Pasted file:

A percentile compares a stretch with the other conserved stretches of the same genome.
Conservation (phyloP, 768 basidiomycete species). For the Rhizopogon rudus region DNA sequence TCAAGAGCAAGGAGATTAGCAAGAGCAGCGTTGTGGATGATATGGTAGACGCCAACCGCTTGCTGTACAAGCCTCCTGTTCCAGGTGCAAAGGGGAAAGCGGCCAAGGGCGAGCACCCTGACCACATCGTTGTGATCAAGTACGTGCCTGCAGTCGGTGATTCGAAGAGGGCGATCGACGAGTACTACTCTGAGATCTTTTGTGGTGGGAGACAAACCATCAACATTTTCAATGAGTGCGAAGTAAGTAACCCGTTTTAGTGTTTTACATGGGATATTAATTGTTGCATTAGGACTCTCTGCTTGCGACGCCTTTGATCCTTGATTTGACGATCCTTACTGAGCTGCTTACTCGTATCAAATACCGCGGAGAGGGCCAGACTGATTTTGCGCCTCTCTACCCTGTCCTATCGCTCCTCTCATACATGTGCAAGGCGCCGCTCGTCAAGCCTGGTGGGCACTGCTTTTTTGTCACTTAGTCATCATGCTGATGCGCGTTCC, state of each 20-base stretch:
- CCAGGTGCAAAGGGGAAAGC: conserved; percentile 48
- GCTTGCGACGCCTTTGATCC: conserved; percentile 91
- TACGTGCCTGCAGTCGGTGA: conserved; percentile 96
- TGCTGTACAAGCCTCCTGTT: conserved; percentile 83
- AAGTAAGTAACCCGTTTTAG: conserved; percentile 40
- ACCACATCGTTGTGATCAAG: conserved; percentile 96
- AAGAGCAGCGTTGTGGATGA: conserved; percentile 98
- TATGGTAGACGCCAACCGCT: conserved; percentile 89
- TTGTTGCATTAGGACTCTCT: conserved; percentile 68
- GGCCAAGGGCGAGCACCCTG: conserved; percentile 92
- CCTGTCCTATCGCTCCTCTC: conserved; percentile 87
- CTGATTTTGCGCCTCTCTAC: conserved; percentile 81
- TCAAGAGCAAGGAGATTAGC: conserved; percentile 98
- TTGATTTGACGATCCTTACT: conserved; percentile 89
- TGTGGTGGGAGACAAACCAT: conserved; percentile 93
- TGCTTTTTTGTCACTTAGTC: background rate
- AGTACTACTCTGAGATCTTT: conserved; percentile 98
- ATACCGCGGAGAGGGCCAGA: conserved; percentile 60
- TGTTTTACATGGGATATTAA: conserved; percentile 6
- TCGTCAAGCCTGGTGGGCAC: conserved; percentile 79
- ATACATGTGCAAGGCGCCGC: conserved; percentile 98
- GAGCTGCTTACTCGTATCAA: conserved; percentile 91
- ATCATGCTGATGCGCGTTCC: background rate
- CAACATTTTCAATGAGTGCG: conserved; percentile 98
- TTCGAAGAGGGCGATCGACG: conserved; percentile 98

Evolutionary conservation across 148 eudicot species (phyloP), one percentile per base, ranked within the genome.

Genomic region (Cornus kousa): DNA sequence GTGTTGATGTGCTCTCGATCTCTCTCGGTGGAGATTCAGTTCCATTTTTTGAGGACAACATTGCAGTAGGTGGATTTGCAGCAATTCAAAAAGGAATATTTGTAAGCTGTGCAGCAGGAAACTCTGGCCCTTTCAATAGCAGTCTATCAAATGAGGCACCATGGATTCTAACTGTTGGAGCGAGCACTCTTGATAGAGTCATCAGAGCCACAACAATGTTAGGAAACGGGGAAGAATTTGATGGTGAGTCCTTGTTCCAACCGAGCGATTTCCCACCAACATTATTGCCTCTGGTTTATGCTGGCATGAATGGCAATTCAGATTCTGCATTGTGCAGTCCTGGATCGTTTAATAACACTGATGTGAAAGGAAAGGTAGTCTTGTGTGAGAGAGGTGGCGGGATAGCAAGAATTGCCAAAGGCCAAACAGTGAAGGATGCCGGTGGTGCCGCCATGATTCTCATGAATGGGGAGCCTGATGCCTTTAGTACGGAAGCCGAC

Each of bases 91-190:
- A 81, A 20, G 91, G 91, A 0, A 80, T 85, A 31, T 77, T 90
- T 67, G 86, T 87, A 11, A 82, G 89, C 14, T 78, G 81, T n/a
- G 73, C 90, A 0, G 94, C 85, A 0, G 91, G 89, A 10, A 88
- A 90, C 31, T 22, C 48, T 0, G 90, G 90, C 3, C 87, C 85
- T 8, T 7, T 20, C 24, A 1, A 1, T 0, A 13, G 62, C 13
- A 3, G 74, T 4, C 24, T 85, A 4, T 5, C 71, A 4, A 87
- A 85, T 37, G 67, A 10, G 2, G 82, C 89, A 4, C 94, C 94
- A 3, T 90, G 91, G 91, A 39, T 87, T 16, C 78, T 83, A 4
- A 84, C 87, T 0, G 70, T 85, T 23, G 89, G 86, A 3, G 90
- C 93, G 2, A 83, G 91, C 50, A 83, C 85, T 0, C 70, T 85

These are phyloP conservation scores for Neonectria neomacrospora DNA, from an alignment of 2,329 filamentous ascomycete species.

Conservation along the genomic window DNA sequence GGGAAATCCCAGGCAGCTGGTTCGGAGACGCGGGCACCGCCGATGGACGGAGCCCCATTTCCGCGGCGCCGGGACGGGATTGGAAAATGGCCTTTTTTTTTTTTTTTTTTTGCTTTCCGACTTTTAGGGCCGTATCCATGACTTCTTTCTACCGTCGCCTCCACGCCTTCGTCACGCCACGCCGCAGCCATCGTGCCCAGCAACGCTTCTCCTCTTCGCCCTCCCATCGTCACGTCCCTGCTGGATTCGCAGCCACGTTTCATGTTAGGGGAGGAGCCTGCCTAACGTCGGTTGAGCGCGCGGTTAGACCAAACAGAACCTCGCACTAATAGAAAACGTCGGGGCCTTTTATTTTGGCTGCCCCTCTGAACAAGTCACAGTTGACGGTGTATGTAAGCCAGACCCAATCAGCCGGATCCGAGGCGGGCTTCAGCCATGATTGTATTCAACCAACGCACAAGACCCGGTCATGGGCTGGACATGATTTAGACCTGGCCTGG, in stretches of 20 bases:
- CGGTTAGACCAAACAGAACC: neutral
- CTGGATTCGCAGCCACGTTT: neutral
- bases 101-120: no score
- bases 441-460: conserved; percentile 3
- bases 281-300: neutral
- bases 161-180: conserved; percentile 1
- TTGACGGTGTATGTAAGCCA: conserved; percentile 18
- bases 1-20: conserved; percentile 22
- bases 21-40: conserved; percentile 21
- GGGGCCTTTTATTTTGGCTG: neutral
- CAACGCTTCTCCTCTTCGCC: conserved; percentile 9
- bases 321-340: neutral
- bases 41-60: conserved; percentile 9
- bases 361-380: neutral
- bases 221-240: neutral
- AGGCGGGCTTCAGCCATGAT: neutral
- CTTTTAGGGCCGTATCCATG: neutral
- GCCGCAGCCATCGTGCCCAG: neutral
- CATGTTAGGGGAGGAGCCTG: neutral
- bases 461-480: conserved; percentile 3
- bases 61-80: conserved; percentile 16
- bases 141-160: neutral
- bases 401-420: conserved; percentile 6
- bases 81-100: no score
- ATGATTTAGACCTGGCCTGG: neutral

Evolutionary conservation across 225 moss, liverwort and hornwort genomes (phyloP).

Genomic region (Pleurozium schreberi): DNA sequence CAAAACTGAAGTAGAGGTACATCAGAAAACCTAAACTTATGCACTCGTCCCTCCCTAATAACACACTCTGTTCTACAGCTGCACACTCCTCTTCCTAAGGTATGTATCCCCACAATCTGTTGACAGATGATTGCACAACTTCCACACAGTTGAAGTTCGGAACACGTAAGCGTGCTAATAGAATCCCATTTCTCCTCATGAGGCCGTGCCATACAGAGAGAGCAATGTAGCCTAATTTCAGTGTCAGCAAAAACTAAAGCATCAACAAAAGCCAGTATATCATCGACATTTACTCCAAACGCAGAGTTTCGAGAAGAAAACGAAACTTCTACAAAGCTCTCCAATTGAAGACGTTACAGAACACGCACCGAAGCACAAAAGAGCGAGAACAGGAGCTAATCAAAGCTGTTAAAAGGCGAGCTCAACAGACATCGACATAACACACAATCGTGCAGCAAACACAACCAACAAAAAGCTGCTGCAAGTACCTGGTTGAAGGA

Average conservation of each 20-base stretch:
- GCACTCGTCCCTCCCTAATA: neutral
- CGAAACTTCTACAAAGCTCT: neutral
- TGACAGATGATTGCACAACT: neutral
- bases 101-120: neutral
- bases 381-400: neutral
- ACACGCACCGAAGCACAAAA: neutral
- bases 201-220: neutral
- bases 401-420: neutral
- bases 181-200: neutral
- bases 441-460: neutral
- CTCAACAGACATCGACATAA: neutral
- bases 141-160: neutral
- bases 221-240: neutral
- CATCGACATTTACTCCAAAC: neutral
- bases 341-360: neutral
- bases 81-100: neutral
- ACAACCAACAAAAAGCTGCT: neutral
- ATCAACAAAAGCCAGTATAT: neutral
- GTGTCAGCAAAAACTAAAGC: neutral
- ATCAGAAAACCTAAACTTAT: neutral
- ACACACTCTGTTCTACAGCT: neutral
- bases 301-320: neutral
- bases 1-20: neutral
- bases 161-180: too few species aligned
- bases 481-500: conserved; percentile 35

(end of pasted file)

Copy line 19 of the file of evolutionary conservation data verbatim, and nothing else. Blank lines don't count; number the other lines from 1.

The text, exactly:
- AGTACTACTCTGAGATCTTT: conserved; percentile 98